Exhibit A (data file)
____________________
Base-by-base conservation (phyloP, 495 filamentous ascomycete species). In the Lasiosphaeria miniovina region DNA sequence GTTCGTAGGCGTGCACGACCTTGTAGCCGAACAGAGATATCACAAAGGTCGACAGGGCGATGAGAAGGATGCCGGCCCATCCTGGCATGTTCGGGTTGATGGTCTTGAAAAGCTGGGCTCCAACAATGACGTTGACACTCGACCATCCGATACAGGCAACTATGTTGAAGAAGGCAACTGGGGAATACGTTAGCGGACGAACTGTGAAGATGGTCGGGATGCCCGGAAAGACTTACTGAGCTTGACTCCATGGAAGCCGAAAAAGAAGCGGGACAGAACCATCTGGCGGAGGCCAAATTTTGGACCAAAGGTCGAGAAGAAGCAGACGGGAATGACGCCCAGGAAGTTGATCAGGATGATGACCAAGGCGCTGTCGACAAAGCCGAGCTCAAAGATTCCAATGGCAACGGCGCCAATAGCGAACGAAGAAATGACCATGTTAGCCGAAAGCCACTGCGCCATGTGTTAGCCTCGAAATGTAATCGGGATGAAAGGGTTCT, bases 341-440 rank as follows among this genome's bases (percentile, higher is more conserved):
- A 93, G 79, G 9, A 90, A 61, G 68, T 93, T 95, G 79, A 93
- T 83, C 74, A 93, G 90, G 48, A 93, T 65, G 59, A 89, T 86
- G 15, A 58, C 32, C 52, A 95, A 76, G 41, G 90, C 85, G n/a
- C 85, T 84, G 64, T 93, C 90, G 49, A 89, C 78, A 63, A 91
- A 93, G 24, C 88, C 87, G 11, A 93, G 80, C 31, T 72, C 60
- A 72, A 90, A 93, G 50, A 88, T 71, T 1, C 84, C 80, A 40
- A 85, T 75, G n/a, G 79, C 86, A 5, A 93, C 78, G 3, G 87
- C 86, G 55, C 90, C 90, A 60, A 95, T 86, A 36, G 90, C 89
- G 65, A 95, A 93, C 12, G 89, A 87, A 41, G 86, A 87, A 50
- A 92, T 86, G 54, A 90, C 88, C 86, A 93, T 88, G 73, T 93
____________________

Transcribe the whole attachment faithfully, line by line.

Base-by-base conservation (phyloP, 495 filamentous ascomycete species). In the Lasiosphaeria miniovina region DNA sequence GTTCGTAGGCGTGCACGACCTTGTAGCCGAACAGAGATATCACAAAGGTCGACAGGGCGATGAGAAGGATGCCGGCCCATCCTGGCATGTTCGGGTTGATGGTCTTGAAAAGCTGGGCTCCAACAATGACGTTGACACTCGACCATCCGATACAGGCAACTATGTTGAAGAAGGCAACTGGGGAATACGTTAGCGGACGAACTGTGAAGATGGTCGGGATGCCCGGAAAGACTTACTGAGCTTGACTCCATGGAAGCCGAAAAAGAAGCGGGACAGAACCATCTGGCGGAGGCCAAATTTTGGACCAAAGGTCGAGAAGAAGCAGACGGGAATGACGCCCAGGAAGTTGATCAGGATGATGACCAAGGCGCTGTCGACAAAGCCGAGCTCAAAGATTCCAATGGCAACGGCGCCAATAGCGAACGAAGAAATGACCATGTTAGCCGAAAGCCACTGCGCCATGTGTTAGCCTCGAAATGTAATCGGGATGAAAGGGTTCT, bases 341-440 rank as follows among this genome's bases (percentile, higher is more conserved):
- A 93, G 79, G 9, A 90, A 61, G 68, T 93, T 95, G 79, A 93
- T 83, C 74, A 93, G 90, G 48, A 93, T 65, G 59, A 89, T 86
- G 15, A 58, C 32, C 52, A 95, A 76, G 41, G 90, C 85, G n/a
- C 85, T 84, G 64, T 93, C 90, G 49, A 89, C 78, A 63, A 91
- A 93, G 24, C 88, C 87, G 11, A 93, G 80, C 31, T 72, C 60
- A 72, A 90, A 93, G 50, A 88, T 71, T 1, C 84, C 80, A 40
- A 85, T 75, G n/a, G 79, C 86, A 5, A 93, C 78, G 3, G 87
- C 86, G 55, C 90, C 90, A 60, A 95, T 86, A 36, G 90, C 89
- G 65, A 95, A 93, C 12, G 89, A 87, A 41, G 86, A 87, A 50
- A 92, T 86, G 54, A 90, C 88, C 86, A 93, T 88, G 73, T 93